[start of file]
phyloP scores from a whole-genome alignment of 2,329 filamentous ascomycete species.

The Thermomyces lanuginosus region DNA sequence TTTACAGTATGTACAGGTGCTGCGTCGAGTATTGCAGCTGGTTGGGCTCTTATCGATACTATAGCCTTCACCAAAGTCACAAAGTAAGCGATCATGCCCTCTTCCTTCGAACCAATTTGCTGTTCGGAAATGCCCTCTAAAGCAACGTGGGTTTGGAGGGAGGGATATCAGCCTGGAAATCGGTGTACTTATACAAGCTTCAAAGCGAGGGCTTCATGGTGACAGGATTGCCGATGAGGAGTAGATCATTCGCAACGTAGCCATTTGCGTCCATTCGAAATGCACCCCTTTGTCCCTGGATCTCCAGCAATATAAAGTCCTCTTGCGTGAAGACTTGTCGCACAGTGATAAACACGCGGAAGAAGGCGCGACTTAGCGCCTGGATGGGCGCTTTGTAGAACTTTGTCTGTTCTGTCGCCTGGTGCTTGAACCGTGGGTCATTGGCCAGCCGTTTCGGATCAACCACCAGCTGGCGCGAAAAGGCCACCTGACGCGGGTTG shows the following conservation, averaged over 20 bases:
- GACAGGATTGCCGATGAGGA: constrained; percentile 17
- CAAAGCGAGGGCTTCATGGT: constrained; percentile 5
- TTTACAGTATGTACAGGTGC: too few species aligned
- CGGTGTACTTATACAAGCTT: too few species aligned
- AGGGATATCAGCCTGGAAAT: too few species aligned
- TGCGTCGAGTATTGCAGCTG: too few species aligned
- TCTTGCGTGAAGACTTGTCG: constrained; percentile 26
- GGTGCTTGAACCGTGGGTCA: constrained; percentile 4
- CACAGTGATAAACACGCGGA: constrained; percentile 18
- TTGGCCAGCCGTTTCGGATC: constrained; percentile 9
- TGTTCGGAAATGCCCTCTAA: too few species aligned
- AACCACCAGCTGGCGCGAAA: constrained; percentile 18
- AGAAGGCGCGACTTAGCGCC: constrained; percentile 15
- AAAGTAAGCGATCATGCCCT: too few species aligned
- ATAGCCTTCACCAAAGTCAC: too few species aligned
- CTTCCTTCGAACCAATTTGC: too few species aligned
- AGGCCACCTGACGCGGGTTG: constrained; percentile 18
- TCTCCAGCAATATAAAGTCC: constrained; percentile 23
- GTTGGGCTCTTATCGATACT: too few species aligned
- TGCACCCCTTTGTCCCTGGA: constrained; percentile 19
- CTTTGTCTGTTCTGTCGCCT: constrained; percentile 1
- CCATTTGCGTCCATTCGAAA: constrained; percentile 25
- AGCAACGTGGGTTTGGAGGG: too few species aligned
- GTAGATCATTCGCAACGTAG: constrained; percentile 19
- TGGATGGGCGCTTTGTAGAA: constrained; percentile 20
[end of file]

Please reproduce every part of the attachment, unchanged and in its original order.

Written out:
phyloP scores from a whole-genome alignment of 2,329 filamentous ascomycete species.

The Thermomyces lanuginosus region DNA sequence TTTACAGTATGTACAGGTGCTGCGTCGAGTATTGCAGCTGGTTGGGCTCTTATCGATACTATAGCCTTCACCAAAGTCACAAAGTAAGCGATCATGCCCTCTTCCTTCGAACCAATTTGCTGTTCGGAAATGCCCTCTAAAGCAACGTGGGTTTGGAGGGAGGGATATCAGCCTGGAAATCGGTGTACTTATACAAGCTTCAAAGCGAGGGCTTCATGGTGACAGGATTGCCGATGAGGAGTAGATCATTCGCAACGTAGCCATTTGCGTCCATTCGAAATGCACCCCTTTGTCCCTGGATCTCCAGCAATATAAAGTCCTCTTGCGTGAAGACTTGTCGCACAGTGATAAACACGCGGAAGAAGGCGCGACTTAGCGCCTGGATGGGCGCTTTGTAGAACTTTGTCTGTTCTGTCGCCTGGTGCTTGAACCGTGGGTCATTGGCCAGCCGTTTCGGATCAACCACCAGCTGGCGCGAAAAGGCCACCTGACGCGGGTTG shows the following conservation, averaged over 20 bases:
- GACAGGATTGCCGATGAGGA: constrained; percentile 17
- CAAAGCGAGGGCTTCATGGT: constrained; percentile 5
- TTTACAGTATGTACAGGTGC: too few species aligned
- CGGTGTACTTATACAAGCTT: too few species aligned
- AGGGATATCAGCCTGGAAAT: too few species aligned
- TGCGTCGAGTATTGCAGCTG: too few species aligned
- TCTTGCGTGAAGACTTGTCG: constrained; percentile 26
- GGTGCTTGAACCGTGGGTCA: constrained; percentile 4
- CACAGTGATAAACACGCGGA: constrained; percentile 18
- TTGGCCAGCCGTTTCGGATC: constrained; percentile 9
- TGTTCGGAAATGCCCTCTAA: too few species aligned
- AACCACCAGCTGGCGCGAAA: constrained; percentile 18
- AGAAGGCGCGACTTAGCGCC: constrained; percentile 15
- AAAGTAAGCGATCATGCCCT: too few species aligned
- ATAGCCTTCACCAAAGTCAC: too few species aligned
- CTTCCTTCGAACCAATTTGC: too few species aligned
- AGGCCACCTGACGCGGGTTG: constrained; percentile 18
- TCTCCAGCAATATAAAGTCC: constrained; percentile 23
- GTTGGGCTCTTATCGATACT: too few species aligned
- TGCACCCCTTTGTCCCTGGA: constrained; percentile 19
- CTTTGTCTGTTCTGTCGCCT: constrained; percentile 1
- CCATTTGCGTCCATTCGAAA: constrained; percentile 25
- AGCAACGTGGGTTTGGAGGG: too few species aligned
- GTAGATCATTCGCAACGTAG: constrained; percentile 19
- TGGATGGGCGCTTTGTAGAA: constrained; percentile 20